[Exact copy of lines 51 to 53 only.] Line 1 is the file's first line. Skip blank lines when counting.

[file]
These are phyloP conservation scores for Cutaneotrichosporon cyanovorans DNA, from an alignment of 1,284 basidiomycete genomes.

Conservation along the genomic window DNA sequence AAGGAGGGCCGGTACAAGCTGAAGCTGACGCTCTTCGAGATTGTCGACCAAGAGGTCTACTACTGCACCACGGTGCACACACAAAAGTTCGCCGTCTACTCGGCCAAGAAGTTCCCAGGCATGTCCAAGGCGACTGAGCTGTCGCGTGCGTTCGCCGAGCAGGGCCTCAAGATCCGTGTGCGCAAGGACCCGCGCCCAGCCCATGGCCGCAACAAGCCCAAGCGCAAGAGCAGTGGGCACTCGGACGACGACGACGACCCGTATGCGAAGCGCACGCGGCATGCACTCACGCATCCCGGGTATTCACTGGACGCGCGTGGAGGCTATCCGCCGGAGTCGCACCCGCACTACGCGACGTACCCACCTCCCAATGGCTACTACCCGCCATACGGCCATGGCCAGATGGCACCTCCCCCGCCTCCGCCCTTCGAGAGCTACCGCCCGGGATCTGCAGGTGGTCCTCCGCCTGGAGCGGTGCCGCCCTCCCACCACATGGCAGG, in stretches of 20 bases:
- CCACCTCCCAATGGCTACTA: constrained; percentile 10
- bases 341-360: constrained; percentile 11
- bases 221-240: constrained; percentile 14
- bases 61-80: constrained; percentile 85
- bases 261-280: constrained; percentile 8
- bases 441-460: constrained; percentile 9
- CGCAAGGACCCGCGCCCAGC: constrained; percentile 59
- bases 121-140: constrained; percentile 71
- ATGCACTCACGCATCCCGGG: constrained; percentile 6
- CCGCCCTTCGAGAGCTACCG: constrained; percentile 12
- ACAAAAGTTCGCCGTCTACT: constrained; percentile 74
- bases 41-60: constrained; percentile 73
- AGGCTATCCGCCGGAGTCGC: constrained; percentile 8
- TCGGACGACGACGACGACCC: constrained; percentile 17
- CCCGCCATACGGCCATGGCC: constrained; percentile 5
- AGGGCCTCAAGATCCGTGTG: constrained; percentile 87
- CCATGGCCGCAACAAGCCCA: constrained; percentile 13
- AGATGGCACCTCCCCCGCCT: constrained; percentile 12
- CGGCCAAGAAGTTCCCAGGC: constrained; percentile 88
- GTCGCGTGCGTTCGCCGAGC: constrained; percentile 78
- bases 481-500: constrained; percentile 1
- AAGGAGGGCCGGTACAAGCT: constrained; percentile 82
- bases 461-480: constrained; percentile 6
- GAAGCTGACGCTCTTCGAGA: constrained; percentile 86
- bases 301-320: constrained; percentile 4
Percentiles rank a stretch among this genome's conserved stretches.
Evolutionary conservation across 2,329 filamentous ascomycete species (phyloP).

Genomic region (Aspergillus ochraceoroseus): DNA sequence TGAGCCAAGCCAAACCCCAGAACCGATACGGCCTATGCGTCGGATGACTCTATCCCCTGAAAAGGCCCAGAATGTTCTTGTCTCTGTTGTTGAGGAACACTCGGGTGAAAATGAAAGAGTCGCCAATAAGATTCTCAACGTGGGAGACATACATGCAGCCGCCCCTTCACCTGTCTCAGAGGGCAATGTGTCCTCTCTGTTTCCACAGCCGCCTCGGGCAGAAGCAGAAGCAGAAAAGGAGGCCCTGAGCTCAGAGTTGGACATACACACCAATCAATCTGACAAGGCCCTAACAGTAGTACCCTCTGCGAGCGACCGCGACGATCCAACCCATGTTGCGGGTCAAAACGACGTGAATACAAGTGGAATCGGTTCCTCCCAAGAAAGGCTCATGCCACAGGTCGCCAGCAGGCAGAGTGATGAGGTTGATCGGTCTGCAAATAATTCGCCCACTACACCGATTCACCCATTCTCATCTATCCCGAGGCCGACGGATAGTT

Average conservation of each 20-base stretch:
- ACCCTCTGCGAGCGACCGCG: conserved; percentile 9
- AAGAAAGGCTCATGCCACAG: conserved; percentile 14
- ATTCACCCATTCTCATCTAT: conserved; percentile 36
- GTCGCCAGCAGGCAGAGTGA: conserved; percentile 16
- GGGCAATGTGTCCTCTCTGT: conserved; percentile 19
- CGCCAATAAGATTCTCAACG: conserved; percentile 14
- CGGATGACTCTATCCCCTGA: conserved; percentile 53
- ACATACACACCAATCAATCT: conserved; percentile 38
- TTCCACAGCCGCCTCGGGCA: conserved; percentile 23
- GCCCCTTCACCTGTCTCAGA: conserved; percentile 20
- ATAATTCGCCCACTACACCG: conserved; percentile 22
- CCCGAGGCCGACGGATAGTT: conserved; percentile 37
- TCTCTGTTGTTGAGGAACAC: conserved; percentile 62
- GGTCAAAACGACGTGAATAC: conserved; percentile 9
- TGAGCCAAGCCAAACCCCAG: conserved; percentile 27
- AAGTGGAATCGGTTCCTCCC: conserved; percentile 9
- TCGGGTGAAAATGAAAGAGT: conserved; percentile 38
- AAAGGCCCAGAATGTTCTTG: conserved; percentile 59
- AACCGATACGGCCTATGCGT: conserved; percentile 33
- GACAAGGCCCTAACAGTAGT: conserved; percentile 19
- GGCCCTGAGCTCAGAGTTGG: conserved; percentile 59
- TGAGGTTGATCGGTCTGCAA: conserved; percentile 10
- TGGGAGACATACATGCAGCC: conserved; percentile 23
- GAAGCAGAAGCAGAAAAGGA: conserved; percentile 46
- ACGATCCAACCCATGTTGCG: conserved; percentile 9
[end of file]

- GACAAGGCCCTAACAGTAGT: conserved; percentile 19
- GGCCCTGAGCTCAGAGTTGG: conserved; percentile 59
- TGAGGTTGATCGGTCTGCAA: conserved; percentile 10